Are you working on substantial capital projects, especially those that are government funded? 

Protecting project, business and personal data is a primary goal of any construction data security plan. But when it comes to government-funded projects, threats to sensitive information can have national security and economic ramifications, let alone disrupt the project itself. If you intend to add such projects to your portfolio — including infrastructure projects — you’ll have to demonstrate you meet strict security requirements for software and hardware in order to protect restricted information.


Essential construction data security measures

At a minimum, ensure these construction data security measures are in place:

  • Strong passwords are worth emphasizing, especially because so many people create weak ones and often reuse the same one across multiple websites and platforms. If accessing data using personal laptops or mobile devices, stipulate that the same password shouldn’t be used for both personal and business purposes and require new passwords every few months, with none reused.
  • Dual authentication, also known as two-factor (or multi-factor) authentication, requires a user to confirm their identity through two distinct means, often by entering codes sent to their other previously validated device, such as a text to a smartphone.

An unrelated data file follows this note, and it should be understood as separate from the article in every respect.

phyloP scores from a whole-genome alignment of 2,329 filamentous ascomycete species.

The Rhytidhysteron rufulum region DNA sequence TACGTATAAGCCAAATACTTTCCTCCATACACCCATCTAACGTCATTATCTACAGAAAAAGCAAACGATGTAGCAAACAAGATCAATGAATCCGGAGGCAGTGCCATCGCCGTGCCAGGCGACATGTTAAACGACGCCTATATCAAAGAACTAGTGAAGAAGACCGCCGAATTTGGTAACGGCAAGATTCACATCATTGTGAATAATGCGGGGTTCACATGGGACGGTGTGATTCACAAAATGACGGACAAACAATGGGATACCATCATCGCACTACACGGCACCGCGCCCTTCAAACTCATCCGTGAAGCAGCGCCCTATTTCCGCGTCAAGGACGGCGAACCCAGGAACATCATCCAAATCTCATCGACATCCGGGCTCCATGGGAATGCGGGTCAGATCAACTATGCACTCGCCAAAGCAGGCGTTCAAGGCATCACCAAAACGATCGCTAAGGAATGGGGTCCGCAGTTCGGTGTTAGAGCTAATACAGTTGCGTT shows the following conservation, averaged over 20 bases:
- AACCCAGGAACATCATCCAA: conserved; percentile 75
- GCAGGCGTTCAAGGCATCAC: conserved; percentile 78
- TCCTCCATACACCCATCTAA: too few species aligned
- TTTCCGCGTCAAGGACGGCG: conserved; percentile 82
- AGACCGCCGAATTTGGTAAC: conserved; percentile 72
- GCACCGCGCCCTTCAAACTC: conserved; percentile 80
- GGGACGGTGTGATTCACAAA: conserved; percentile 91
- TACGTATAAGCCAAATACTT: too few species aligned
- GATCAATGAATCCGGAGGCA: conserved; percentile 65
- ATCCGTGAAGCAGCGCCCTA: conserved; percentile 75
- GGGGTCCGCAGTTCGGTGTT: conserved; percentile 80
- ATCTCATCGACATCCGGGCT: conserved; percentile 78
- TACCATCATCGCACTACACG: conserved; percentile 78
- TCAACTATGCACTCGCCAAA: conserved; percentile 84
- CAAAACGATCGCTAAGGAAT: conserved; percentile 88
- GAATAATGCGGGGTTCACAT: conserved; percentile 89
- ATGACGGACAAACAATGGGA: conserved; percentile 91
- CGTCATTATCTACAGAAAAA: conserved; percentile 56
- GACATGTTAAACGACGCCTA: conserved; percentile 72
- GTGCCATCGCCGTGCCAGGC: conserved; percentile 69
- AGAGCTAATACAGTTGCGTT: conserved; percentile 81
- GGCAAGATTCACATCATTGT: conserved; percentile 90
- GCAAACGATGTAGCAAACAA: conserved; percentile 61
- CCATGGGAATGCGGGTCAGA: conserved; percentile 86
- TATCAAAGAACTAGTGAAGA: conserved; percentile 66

• Role-based access control (RBAC) bases this access on the job function rather than specific individuals, which would be cumbersome to implement and maintain.
  • Patches and software updates for any security fixes should always be current. If your construction software is cloud based, this can be managed remotely for those back office employees working from home.
  • A disaster recovery and regular backup plan helps ensure business continuity in the event of security-related data loss or breach.
  • A firewall as a guard controlling the comings and goings through your software and network to prevent attacks on company data. You may have already had to make adjustments to allow remote employee access. Configure the settings to update regularly and automatically.
  • Advanced email filtering can greatly reduce unsolicited emails from getting through. Such emails disguised as being from a trustworthy source remains a popular way for cyber attackers to gain access to sensitive information and corporate networks.
  • Training on cyber security protocols. What staff (and subcontractors) don’t know can hurt your business and your project. They should know the different ways attackers can target them, what they can do to prevent being hacked, and how to determine and report suspicious attempts.

All this being said, construction data security concerns shouldn’t deter any construction company from adopting digitalization to improve how it conducts business and manages projects. If anything, today’s advanced project software can help you lock down your security at a new and more reliable level. Remember, your security is truly only as strong as your weakest link.